Mid-tempo EDM tracks are a staple sound for 3rd and 4th generation K-pop boy groups. While paying homage to popular sounds and genres of the past, Pentagon still manages to keep up well with the current music trends in K-pop. Produced and written by Kino, the synth-heavy “Off-Road” from their album Positive, is a solid take on this style. Opening with luscious harmonies and vocal directing, the track turns an unexpected turn with the introduction of future bass, creating an atmospheric build-up as the song enters its chorus with a trap drop. Pentagon uses their rappers’ baritone voices to their advantage here, and their darker timbres keep the song’s momentum during the second verse and bridges as the instrumentals fade out. Emotive and uplifting, the members sing about a longing to protect their loved one through their vulnerabilities.
Before competing on Mnet‘s Road to Kingdom earlier this year, Pentagon’s latest musical effort is their full album Universe: The Black Hall, which once more features new sounds for the group. With “Dr Bebe” taking the lead, this is Pentagon at their darkest and most mature to date, and the punchy, anthemic “Worship U” may be their most sophisticated attempt at showcasing Pentagon’s identity yet.
As music genres such as tropical house and “noise music” continue to rise in prominence within K-pop, many groups go down the path of nearly-wordless beat drop choruses. Despite this, you can always trust Pentagon for a chorus with plenty of dynamic and lively vocals like in this track, which is accompanied by colourful synths that evolve through the song. Ultimately, the track’s strength lies in that it does not fall into any set category. Sonically, it sounds bright and energetic, yet the song’s style is clearly darker and more put together than their more juvenile concepts. All of the group’s various sides and colours thus meet in this very Pentagon take on modern K-pop.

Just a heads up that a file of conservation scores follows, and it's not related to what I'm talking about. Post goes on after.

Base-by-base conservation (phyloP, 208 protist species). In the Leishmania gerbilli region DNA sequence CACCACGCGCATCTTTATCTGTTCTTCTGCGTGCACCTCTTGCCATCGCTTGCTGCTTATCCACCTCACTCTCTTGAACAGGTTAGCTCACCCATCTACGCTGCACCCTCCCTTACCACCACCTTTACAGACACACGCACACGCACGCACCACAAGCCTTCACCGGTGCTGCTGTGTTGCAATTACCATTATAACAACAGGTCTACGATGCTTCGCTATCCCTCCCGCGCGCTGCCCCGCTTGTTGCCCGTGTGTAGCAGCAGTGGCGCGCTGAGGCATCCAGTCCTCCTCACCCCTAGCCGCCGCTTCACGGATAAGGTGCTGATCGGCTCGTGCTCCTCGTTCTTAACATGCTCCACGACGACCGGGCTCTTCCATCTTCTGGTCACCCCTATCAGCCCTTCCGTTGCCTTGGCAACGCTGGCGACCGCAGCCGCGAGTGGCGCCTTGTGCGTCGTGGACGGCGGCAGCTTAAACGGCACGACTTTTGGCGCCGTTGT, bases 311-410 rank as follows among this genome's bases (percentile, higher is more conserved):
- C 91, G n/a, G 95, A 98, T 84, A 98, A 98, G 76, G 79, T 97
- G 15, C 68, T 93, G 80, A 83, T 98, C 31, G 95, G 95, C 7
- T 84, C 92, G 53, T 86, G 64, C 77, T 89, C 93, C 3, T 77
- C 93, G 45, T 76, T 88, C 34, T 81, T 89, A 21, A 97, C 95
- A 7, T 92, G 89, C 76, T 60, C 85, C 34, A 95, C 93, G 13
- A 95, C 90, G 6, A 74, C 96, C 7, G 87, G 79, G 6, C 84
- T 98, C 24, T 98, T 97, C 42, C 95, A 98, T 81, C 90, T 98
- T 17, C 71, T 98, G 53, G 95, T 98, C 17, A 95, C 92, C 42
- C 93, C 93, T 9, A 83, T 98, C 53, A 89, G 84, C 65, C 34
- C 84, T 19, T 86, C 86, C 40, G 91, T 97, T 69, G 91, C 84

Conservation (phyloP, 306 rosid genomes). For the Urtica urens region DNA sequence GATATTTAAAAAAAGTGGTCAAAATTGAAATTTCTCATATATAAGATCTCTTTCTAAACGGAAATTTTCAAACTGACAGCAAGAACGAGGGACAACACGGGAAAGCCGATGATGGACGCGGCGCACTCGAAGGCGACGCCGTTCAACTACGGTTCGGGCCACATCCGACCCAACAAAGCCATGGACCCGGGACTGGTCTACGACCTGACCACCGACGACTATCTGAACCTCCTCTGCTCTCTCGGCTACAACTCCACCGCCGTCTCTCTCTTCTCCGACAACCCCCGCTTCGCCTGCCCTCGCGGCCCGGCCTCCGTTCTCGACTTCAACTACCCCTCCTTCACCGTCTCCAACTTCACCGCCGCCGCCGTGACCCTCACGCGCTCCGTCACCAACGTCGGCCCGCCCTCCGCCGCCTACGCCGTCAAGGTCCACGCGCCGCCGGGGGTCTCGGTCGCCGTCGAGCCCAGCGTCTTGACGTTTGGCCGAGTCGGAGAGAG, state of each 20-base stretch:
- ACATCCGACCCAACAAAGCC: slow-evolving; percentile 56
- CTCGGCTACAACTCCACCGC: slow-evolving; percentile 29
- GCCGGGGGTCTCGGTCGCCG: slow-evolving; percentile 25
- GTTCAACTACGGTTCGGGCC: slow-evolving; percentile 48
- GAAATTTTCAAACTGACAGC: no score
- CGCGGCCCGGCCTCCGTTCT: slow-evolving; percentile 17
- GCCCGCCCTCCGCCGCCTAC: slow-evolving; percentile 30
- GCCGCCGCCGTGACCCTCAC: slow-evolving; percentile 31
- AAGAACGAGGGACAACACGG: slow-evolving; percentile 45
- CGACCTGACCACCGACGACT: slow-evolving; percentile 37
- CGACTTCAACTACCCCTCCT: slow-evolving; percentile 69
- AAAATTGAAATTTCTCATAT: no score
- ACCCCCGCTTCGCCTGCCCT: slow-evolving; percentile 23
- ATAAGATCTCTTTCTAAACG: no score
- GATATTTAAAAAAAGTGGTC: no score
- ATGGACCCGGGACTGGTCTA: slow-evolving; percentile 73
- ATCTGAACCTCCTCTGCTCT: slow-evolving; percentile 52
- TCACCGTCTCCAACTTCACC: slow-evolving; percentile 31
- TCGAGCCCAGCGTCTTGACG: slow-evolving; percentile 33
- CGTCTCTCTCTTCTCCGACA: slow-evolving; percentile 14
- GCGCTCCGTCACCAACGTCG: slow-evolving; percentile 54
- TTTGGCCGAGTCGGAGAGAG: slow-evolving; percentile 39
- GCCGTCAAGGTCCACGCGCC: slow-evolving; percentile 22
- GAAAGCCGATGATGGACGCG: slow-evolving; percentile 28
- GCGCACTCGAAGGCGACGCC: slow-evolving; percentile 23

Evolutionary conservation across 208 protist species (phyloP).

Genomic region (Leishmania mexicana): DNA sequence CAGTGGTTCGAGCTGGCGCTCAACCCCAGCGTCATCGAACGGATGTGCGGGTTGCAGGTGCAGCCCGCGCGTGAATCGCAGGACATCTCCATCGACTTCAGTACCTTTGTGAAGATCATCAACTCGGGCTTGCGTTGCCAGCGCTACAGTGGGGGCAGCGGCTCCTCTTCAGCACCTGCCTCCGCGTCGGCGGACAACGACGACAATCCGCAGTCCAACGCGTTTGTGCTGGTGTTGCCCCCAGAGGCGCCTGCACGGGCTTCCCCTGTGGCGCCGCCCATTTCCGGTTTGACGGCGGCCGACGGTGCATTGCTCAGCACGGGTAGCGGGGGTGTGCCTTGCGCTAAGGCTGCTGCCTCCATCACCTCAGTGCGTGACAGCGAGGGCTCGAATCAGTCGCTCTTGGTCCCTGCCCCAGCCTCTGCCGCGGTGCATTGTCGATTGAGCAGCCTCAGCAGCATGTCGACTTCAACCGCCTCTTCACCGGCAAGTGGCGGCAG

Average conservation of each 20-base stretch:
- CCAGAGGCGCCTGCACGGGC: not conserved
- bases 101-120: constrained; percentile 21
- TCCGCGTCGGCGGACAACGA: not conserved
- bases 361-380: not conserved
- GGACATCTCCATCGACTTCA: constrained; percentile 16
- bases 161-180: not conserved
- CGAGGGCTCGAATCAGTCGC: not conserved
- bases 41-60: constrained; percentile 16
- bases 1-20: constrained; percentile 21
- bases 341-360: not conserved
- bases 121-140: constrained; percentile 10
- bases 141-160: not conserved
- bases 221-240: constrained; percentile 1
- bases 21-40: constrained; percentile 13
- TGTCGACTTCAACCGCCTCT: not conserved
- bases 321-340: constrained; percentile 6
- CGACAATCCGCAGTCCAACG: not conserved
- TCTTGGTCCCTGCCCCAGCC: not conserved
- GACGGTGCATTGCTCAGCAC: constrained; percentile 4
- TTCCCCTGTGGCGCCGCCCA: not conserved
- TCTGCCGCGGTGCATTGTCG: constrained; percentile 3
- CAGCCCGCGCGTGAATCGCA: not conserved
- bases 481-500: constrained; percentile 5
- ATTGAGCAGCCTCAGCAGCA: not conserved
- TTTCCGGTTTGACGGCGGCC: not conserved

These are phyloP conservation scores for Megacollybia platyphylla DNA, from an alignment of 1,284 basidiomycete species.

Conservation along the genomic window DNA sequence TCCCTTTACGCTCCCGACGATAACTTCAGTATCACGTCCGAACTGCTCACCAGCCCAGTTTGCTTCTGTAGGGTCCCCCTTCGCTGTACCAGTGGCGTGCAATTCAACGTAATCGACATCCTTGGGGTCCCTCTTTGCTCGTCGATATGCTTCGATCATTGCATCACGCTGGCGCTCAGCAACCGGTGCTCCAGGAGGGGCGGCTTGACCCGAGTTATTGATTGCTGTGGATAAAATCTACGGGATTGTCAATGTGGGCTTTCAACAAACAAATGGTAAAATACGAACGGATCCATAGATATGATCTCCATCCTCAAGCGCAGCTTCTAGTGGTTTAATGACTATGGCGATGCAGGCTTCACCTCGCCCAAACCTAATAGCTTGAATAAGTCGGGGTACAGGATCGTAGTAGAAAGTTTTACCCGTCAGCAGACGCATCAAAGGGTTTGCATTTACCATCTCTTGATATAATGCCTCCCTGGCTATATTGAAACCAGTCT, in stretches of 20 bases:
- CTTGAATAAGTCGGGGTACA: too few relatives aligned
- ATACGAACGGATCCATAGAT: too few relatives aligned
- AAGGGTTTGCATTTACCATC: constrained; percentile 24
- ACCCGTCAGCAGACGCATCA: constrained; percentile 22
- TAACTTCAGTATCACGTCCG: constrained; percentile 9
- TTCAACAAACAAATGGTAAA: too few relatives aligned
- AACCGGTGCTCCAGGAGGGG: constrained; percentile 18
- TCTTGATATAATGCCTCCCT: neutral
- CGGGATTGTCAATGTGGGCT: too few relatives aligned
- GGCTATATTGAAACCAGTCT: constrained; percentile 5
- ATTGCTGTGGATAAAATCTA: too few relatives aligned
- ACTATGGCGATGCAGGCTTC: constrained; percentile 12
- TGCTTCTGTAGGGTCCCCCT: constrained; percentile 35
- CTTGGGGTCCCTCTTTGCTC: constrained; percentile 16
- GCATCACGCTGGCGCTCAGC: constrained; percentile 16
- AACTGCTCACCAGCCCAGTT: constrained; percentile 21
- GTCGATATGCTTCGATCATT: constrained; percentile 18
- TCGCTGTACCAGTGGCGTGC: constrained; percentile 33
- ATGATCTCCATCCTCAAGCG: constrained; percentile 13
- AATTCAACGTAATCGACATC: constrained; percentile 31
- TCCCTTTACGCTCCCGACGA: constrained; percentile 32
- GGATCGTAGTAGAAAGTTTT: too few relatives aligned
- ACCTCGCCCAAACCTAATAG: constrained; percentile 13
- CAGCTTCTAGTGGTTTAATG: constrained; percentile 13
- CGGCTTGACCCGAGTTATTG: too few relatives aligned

Lastly, Pentagon boasts not one, but two of the more notable male vocalists in recent K-pop — main vocalists Jinho and Hui. Their voices ground the group’s music, allowing Pentagon to do challenging power pop and include plenty of vocal adlibs with ease. The impressive quality of the duo’s vocals is best featured in the ballad track “Thank you”. With all the tropes of a Korean OST-type ballad, the instrumental is clearly the supporting character, and the members’ vocals take centre stage. As Hui’s thicker timbre is mostly used to power through the choruses of Pentagon’s tracks, he is able to showcase the extent of his full range here, as he effortlessly transitions from his chest, mixed, and then head voice through the first part of the song. Jinho’s voice then creates an entrancing contrast with his more understated and thinner timbre, and his grit and emotion take the song to the next level. As their voices meet in the song’s climax, the song demands attention, and listeners are left in awe by the end.
As the group whiplashes between genres, from quirkier songs that focus on the members’ personalities to full hip-hop tracks, Pentagon’s discography is not at all short of variety. However, if I had to encapsulate Pentagon’s music and sound in one word, it would be “sincere”. While definitely not the most polished or consistent discography around, even the most mediocre in their discography sounds like it was written and executed with the earnest hope of evoking emotion.
Through the years, Pentagon has gradually but successfully honed their sound and musical identity. Pentagon’s discography feels like the members’ passion project, and so even as the older members begin to enlist, I hope they never lose their raw energy and soul.